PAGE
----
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The Discrepancy of the Lexicographically Least de Bruijn Cycle

  • Nov. 11, 2013
  • 3:15 p.m.
  • LeConte 312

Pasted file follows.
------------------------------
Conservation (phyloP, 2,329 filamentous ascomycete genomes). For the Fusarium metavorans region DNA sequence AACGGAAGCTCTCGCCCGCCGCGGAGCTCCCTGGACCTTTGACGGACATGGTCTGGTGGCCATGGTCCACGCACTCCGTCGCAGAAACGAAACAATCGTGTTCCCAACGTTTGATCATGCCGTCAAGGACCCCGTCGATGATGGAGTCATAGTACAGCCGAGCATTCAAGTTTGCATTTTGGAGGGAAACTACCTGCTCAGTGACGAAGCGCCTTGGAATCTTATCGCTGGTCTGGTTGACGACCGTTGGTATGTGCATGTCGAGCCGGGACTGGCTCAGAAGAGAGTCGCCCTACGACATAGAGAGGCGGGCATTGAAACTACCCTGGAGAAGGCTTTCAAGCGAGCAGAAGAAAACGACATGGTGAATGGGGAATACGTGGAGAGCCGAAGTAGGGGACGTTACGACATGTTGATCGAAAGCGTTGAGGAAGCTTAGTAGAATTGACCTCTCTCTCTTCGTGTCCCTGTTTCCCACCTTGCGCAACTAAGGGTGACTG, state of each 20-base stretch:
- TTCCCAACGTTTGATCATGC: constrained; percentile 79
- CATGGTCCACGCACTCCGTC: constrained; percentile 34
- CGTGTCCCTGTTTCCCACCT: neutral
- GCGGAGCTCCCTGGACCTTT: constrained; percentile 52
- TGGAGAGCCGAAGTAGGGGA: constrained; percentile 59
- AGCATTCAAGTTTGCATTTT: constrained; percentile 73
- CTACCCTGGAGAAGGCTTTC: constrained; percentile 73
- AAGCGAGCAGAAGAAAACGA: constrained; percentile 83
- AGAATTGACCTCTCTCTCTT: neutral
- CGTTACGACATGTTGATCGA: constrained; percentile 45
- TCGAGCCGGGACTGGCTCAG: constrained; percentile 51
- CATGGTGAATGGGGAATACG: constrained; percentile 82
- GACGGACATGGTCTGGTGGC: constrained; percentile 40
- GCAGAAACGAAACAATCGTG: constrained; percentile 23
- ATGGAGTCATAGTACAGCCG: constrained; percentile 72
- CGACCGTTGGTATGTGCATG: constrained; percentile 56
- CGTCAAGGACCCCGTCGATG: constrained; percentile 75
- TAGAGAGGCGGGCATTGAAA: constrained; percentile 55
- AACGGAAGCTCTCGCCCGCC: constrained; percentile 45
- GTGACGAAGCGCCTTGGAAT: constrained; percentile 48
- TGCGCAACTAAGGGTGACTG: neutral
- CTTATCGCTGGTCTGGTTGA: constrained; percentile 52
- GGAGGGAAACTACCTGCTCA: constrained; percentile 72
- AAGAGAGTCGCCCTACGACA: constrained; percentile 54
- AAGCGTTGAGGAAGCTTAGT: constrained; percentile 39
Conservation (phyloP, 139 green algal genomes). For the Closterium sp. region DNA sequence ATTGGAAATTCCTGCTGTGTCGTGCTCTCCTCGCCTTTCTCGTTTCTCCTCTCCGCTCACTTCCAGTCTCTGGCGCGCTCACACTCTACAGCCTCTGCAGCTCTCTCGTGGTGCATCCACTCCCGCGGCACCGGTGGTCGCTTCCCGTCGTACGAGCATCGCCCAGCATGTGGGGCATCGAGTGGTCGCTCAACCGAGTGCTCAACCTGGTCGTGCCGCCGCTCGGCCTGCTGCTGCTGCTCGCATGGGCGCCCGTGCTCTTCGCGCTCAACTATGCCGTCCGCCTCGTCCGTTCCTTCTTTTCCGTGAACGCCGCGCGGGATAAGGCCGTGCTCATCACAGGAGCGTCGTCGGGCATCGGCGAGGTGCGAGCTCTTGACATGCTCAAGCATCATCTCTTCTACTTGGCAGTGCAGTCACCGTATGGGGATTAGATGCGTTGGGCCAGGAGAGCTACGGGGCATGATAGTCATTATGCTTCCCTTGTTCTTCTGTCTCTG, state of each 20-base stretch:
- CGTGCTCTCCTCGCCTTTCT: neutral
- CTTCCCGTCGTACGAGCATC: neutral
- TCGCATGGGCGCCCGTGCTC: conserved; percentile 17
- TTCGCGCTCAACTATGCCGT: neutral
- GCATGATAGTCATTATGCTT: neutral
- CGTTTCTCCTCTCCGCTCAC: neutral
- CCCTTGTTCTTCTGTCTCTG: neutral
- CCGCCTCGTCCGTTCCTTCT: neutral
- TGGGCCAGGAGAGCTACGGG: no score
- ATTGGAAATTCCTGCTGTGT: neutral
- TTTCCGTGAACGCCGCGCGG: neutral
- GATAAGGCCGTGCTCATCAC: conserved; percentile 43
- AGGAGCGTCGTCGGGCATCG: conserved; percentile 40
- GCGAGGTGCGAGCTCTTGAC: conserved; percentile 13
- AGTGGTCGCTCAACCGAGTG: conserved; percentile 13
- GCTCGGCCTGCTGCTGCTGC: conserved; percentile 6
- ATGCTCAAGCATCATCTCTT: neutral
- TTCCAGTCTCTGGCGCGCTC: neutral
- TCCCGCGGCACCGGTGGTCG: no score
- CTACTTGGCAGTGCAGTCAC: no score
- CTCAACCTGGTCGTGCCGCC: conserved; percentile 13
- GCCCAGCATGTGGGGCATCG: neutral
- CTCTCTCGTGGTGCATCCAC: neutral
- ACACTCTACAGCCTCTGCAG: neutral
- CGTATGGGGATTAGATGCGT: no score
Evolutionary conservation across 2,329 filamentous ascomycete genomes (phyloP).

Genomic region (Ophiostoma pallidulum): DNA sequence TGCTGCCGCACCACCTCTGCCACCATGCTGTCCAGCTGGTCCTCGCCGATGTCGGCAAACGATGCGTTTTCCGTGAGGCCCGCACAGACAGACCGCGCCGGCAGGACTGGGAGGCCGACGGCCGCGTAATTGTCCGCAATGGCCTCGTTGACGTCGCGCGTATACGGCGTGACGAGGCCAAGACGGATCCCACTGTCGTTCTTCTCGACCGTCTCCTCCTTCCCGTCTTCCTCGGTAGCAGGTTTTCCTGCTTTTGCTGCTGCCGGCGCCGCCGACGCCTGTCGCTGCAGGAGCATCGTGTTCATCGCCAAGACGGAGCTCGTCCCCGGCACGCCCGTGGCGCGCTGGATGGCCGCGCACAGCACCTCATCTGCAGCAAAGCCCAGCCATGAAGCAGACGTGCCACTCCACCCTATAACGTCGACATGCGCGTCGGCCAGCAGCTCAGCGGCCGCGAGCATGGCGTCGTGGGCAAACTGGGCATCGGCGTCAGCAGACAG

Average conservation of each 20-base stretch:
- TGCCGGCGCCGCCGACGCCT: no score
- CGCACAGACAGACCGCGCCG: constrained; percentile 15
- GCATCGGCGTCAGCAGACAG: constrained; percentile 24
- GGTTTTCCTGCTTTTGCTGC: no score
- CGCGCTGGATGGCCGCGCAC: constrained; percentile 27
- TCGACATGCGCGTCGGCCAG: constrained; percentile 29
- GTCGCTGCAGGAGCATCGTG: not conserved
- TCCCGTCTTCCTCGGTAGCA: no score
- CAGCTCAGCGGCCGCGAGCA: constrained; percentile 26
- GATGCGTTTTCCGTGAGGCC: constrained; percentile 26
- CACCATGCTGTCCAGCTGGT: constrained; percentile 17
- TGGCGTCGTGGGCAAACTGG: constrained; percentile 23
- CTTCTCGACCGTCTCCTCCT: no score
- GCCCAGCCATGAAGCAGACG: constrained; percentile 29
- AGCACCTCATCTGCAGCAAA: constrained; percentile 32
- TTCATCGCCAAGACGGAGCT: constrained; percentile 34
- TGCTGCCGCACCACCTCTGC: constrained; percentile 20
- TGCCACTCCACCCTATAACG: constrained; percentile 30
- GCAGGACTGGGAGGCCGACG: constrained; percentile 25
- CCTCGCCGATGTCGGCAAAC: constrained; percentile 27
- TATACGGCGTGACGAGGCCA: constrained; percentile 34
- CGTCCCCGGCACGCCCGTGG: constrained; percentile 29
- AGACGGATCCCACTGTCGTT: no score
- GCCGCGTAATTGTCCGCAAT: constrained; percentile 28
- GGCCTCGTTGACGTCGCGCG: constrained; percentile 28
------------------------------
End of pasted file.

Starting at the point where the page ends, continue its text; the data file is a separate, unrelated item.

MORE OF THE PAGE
A (binary) de Bruijn cycle of order (n) is a cyclic binary word of length (2^n) so that every binary word of length (n) appears as a subword exactly once. There are many constructions for de Bruijn cycles, but one stands out for its extraordinary properties. The lexicographically-least de Bruijn cycle, sometimes called the Ford sequence, is also the de Bruijn cycle generated by the "greedy" algorithm, the cycle generated by a linear-shift feedback register of minimum weight, and the string of all Lyndon words of length dividing n arranged in lexicographic order. It is not hard to see that the Ford sequence is very "unbalanced" in the sense that there is an excess of 0's near the beginning and an excess of 1's near the end. It is possible to quantify this intuition by defining the discrepancy of a sequence to be the maximum, over all initial segments, of the difference between the number of 0's and 1's. We show that the discrepancy has order (2^n \log n/n), answering a question of Ron Graham.

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